This is the author version of the following article: Johanna Lundberg, Margareta Kristenson and Bengt Starrin, Status incongruence revisited: associations with shame and mental wellbeing, 2009, SOCIOLOGY OF HEALTH and ILLNESS, (31), 4, 478-493. which has been published in final form at: http://dx.doi.org/10.1111/j.1467-9566.2008.01148.x Copyright: Blackwell Publishing Ltd http://www.blackwellpublishing.com/ Available from: 2009-06-10 Created: 2008-11-17 Last updated: 2009-06-10Bibliographically approved
4. Does two-year stability for scale scores of psychosocial factors differ by socioeconomic position?
Open this publication in new window or tab >>Does two-year stability for scale scores of psychosocial factors differ by socioeconomic position?
2009 (English)In: Psychological Reports, ISSN 0033-2941, Vol. 105, no 3, 1009-1022 p.Article in journal (Refereed) Published
Abstract [en]

Previous longitudinal studies have demonstrated the importance of measuring stability of risk factors over time to correct for attenuation bias. The present aim was to assess the stability of scores for eight psychometric scales over a 2-yr. period and whether stability differed by socioeconomic position. Baseline data were collected during 2003–2004 from 1,007 men and women ages 45 to 69 years. Follow-up data were collected in 2006 from a total of 795 men and women. Analysis showed that stability over 2 yr. was moderate and tended to be lower in groups of low socioeconomic position. It is suggested that correction of attenuation bias is relevant in longitudinal studies for psychosocial factors, especially for groups of low socioeconomic position.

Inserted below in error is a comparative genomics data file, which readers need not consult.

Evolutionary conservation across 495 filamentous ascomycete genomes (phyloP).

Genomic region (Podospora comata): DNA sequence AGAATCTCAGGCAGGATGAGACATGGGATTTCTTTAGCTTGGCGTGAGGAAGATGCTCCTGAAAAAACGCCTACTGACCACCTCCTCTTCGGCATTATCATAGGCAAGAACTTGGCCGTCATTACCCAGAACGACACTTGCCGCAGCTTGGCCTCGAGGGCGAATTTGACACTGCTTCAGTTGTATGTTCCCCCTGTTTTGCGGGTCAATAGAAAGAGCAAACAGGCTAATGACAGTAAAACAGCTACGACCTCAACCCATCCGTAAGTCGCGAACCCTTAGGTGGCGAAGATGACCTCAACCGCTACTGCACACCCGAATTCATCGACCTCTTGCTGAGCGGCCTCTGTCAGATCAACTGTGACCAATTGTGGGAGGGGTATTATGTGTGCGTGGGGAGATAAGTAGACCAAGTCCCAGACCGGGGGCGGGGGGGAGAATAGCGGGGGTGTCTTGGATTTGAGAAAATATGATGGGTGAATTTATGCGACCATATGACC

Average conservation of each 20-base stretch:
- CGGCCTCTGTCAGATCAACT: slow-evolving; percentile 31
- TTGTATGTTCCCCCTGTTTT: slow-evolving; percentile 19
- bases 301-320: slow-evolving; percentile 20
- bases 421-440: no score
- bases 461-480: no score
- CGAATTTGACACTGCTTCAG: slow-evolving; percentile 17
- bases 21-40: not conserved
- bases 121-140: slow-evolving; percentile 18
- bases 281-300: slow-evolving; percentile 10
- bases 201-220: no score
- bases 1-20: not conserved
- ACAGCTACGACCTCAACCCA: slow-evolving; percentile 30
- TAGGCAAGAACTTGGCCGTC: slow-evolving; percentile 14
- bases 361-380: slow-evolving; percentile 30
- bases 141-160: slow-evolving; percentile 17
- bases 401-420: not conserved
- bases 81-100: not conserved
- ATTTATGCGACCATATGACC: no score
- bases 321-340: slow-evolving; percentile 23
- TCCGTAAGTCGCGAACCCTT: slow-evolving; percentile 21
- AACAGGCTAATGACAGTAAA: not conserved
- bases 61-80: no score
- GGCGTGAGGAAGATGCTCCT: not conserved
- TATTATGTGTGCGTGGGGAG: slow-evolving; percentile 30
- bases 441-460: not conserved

National Category
Health Care Service and Management, Health Policy and Services and Health Economy
Identifiers
urn:nbn:se:liu:diva-15551 (URN)10.2466/PR0.105.F.1009-1022 (DOI)000274967100002 ()20229904 (PubMedID)
Note

Tidigare titel: Does 2-year stability of psychosocial factors differ by socioeconomic position? Original Publication: Johanna Lundberg, Nadine Karlsson and Margareta Kristenson, DOES TWO-YEAR STABILITY FOR SCALE SCORES OF PSYCHOSOCIAL FACTORS DIFFER BY SOCIOECONOMIC POSITION?, 2009, PSYCHOLOGICAL REPORTS, (105), 3, 1009-1022. http://dx.doi.org/10.2466/PR0.105.F.1009-1022 Copyright: Perceptual and Motor Skills http://www.ammonsscientific.com/ :Test-retest correlations of self-esteem, mastery, perceived control, sense of coherence, cynicism, hopelessness, vital exhaustion and depression in a middle-aged Swedish normal population

Available from: 2008-11-17 Created: 2008-11-17 Last updated: 2014-08-28Bibliographically approved